A room in the centre of a black void. Walls that can only be seen from one angle, that are only solid from one direction.
Worlds that look like reality, but all it takes is a simple error and people float, their faces disappear, they walk through walls – nothing is real.
Workers forging immaterial warriors, training them up to sell to people halfway round the world, people they will never meet and who despise them. Powerful weapons made of nothing traded through the air to be used in epic battles that exist only on microchips and in the minds of those involved.
In a world of incorporeal beings a fictional contagious disease spreads through the population.
A collective fiction that changes lives, that lulls the agitated, that wrenches dull pebbles from the mud in war-torn Africa, that lives in boxes made of metals from all over the globe – boxes that were constructed by near-slaves.
Forget consumer electronics and sugary nostalgia for a moment and think about how strange videogames are. These elaborate digital puppet shows that are not merely about showing, but also performing. The illusion of movement, invisible movement, created by playing and felt by the player. The method of loci drawn outside the mind and onto the screen. Not so much virtual reality than fictional reality.
It’s these two illusions – the visual illusion of a solid world and the (imaginary) tactile illusion of movement – that make videogames what they are… what makes them strange. They both require and are reinforced by the much-trumpeted interactivity (or user input) but interactivity isn’t games raison d’etre. The illusion of movement created via the controller is very powerful. Think about the motion sickness experienced by some players of first-person shooters. The body thinks the illusion that the player is participating in is a poison-induced hallucination, so it takes evasive action and tries to expel the poison by puking. This power is able to exist via interactivity, but interactivity merely intensifies an engagement with the illusion for the player (and de-intensifies the illusion for mere viewers).
But instead of going through the standard game crit routine of sweeping positives glossed with light science, let’s think about how videogames actually feel. Because they are a feeling – a new feeling.
The identification of the player with the player character (and the feeling of movement this creates) is not entirely unique to videogames, but the particular flavour of movement is. Example: horror works through identification. This happens naturally in real life – we fear for someone if it looks like they are about to be run over by a bus. (Horror is complex and can’t be shoved into a paragraph, so I’ll not offer definitions) Horror exists in films, music, books, websites and in videogames. It manifests itself differently in different media, but it’s there in every one. The connection to fear is felt as an emotion.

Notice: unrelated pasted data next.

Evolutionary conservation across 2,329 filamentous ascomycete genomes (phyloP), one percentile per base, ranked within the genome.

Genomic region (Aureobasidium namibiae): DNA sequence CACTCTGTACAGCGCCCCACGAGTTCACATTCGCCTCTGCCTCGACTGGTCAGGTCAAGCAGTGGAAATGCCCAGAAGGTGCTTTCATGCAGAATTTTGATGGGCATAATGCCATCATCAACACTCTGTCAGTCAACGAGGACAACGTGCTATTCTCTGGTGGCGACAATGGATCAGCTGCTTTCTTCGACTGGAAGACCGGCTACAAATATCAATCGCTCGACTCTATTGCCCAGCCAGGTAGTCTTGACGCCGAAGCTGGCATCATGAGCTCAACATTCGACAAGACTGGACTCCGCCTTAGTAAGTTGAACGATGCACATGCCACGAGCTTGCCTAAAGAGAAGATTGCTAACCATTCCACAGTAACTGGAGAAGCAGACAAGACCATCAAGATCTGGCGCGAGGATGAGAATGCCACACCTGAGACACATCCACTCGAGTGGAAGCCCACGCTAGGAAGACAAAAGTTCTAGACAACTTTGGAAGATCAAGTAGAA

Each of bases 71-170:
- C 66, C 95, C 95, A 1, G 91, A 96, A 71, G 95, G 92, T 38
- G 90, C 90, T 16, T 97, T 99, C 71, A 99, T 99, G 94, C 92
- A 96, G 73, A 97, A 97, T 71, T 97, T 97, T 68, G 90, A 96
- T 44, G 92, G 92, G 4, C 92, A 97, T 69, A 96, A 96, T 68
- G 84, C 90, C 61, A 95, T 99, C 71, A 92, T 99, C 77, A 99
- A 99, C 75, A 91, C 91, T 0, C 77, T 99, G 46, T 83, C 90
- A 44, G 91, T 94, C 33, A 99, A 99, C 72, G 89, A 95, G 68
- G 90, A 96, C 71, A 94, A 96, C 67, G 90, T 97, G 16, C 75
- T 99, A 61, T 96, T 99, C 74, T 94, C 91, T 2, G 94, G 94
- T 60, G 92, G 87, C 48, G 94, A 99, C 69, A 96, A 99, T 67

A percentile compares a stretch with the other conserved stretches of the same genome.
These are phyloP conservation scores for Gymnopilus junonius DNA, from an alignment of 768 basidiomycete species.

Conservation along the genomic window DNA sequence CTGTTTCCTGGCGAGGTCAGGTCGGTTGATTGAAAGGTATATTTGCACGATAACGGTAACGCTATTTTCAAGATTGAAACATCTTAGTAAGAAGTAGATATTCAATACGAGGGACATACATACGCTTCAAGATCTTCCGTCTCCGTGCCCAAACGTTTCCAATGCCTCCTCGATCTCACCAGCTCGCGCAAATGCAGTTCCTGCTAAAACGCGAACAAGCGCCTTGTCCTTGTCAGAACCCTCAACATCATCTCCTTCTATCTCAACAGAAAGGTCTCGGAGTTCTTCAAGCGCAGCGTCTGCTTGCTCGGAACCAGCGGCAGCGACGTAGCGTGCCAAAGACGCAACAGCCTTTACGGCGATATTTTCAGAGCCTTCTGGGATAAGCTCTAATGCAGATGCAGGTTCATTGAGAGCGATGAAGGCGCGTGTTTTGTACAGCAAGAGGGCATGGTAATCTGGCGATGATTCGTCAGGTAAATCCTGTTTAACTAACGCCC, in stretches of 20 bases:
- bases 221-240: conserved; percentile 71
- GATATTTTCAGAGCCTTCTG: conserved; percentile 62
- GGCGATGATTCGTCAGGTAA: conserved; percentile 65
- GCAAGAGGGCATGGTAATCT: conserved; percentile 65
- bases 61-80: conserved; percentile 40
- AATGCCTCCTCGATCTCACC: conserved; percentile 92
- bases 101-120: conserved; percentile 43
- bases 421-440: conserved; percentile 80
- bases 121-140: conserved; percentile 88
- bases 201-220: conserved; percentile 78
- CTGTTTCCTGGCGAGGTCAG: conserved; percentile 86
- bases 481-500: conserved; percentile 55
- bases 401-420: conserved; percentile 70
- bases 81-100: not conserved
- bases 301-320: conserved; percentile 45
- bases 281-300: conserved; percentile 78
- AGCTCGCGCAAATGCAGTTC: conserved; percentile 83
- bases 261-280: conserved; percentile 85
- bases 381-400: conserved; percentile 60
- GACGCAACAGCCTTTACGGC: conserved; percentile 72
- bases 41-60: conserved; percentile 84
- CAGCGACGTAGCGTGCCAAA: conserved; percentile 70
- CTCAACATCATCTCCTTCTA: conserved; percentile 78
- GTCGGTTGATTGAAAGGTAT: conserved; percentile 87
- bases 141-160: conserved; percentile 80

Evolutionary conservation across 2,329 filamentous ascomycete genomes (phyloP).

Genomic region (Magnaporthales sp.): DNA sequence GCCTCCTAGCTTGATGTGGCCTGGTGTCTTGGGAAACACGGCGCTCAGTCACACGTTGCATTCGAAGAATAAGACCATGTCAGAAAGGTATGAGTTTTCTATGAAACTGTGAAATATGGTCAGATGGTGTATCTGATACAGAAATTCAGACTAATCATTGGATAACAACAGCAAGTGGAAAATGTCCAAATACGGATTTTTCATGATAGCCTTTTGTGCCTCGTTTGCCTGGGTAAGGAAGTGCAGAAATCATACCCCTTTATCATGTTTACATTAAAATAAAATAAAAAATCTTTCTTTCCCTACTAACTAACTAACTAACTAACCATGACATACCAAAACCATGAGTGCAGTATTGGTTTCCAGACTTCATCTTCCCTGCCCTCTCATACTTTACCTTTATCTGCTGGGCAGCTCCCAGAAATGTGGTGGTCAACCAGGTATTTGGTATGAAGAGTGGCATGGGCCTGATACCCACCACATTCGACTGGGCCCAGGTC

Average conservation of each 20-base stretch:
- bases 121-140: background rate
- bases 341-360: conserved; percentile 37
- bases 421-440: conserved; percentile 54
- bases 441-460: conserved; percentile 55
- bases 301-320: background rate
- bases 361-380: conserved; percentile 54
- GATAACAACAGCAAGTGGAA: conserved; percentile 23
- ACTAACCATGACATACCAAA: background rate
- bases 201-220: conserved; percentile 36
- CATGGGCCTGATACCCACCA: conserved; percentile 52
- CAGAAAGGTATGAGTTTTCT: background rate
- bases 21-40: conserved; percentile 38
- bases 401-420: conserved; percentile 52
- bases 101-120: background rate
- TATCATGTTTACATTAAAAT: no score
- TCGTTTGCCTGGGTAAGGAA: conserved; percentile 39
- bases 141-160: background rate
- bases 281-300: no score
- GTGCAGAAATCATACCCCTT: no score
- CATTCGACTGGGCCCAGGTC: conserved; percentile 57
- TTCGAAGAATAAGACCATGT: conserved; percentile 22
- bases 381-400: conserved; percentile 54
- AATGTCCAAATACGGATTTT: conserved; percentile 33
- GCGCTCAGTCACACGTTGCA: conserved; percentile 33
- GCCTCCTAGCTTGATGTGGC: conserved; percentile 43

Every new medium gets possessed and condemned sooner or later and it is through feeling – both physical and emotional – that videogames become vulnerable to infection by spectres. After a new medium is praised as the exciting new pinnacle of human achievement it is quickly decried by moral crusaders. The new medium is at once both a glimpse of the future and a connection to the past; the dead past of spirits and memories. Videogames are essentially no different, except it’s happened to them in a different way. Games aren’t a recording medium – you can’t put a laptop with Game Maker installed on it in front of a person and expect it to record any trace of her. Games are more like Wagner’s view of opera, a Gesamtkunstwerk of digital media.
The feeling of movement creates an imaginary space in the player’s mind and, as any dreamer knows, imaginary spaces can become haunted – like when you lie awake at night trying to make sense of a strange noise, when you can feel the shape of the room only through memory. The survival horror boom gave us the best examples of this; the grief-stricken Silent Hill, the labyrinthine Resident Evil, the vulnerability of Fatal Frame. That so many of these games deal with memory and recording technology speaks volumes.
The layer of deterioration in recording technologies can be a rich source for memory horror, but it’s not something videogames suffer from. Instead, being software, videogames are at risk from being frozen behind obsolescence; imprisoned behind software upgrades and hardware generations, sealed within an unplayable disc, lost in the digital Dark Age. And it’s this and other strangenesses that videogames are comfortable ignoring; the strangeness of CGI faces; the strangeness of immaterial surfaces that can flicker and disappear; a form of animation that is also a performance; a colonising metamedium eating film, music, acting, drawing, writing… what will be left after videogames succeed in taking over all art and after the doors of one digital era seals shut forever?
Videogames are the future at the same time that they eat the past… the spectres of memory are whispering in the blank voids that contain game landscapes. And they’ll get louder.